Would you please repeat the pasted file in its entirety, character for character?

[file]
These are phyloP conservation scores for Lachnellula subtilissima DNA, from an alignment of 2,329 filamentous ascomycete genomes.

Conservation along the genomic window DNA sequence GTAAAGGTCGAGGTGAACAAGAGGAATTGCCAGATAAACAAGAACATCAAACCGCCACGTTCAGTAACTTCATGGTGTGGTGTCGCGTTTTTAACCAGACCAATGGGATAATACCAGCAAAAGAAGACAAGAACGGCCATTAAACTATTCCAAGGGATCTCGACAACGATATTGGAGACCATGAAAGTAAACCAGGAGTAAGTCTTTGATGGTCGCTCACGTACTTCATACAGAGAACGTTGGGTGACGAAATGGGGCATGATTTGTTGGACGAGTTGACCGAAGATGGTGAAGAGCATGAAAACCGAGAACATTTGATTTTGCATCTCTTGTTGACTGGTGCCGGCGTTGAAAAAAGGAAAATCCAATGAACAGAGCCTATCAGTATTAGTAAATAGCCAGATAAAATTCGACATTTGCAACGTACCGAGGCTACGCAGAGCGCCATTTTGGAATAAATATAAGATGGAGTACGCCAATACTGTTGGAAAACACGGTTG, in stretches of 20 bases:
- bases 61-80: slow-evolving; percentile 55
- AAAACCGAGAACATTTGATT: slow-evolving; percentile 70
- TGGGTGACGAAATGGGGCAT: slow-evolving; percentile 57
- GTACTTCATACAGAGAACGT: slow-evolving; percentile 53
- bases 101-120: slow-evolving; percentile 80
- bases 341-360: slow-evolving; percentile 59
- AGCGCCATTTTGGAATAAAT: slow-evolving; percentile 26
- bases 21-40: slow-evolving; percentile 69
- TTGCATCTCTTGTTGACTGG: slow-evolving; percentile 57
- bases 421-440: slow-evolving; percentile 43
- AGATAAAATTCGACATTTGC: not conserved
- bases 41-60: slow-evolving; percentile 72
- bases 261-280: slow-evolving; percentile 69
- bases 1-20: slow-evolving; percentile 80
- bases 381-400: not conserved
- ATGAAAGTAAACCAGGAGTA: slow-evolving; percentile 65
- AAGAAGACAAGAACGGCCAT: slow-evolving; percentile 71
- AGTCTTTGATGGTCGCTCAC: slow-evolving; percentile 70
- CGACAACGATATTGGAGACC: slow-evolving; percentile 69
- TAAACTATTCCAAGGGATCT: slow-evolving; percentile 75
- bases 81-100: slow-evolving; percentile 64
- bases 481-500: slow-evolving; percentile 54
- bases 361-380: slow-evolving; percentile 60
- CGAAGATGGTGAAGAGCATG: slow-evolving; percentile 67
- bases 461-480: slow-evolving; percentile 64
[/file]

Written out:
These are phyloP conservation scores for Lachnellula subtilissima DNA, from an alignment of 2,329 filamentous ascomycete genomes.

Conservation along the genomic window DNA sequence GTAAAGGTCGAGGTGAACAAGAGGAATTGCCAGATAAACAAGAACATCAAACCGCCACGTTCAGTAACTTCATGGTGTGGTGTCGCGTTTTTAACCAGACCAATGGGATAATACCAGCAAAAGAAGACAAGAACGGCCATTAAACTATTCCAAGGGATCTCGACAACGATATTGGAGACCATGAAAGTAAACCAGGAGTAAGTCTTTGATGGTCGCTCACGTACTTCATACAGAGAACGTTGGGTGACGAAATGGGGCATGATTTGTTGGACGAGTTGACCGAAGATGGTGAAGAGCATGAAAACCGAGAACATTTGATTTTGCATCTCTTGTTGACTGGTGCCGGCGTTGAAAAAAGGAAAATCCAATGAACAGAGCCTATCAGTATTAGTAAATAGCCAGATAAAATTCGACATTTGCAACGTACCGAGGCTACGCAGAGCGCCATTTTGGAATAAATATAAGATGGAGTACGCCAATACTGTTGGAAAACACGGTTG, in stretches of 20 bases:
- bases 61-80: slow-evolving; percentile 55
- AAAACCGAGAACATTTGATT: slow-evolving; percentile 70
- TGGGTGACGAAATGGGGCAT: slow-evolving; percentile 57
- GTACTTCATACAGAGAACGT: slow-evolving; percentile 53
- bases 101-120: slow-evolving; percentile 80
- bases 341-360: slow-evolving; percentile 59
- AGCGCCATTTTGGAATAAAT: slow-evolving; percentile 26
- bases 21-40: slow-evolving; percentile 69
- TTGCATCTCTTGTTGACTGG: slow-evolving; percentile 57
- bases 421-440: slow-evolving; percentile 43
- AGATAAAATTCGACATTTGC: not conserved
- bases 41-60: slow-evolving; percentile 72
- bases 261-280: slow-evolving; percentile 69
- bases 1-20: slow-evolving; percentile 80
- bases 381-400: not conserved
- ATGAAAGTAAACCAGGAGTA: slow-evolving; percentile 65
- AAGAAGACAAGAACGGCCAT: slow-evolving; percentile 71
- AGTCTTTGATGGTCGCTCAC: slow-evolving; percentile 70
- CGACAACGATATTGGAGACC: slow-evolving; percentile 69
- TAAACTATTCCAAGGGATCT: slow-evolving; percentile 75
- bases 81-100: slow-evolving; percentile 64
- bases 481-500: slow-evolving; percentile 54
- bases 361-380: slow-evolving; percentile 60
- CGAAGATGGTGAAGAGCATG: slow-evolving; percentile 67
- bases 461-480: slow-evolving; percentile 64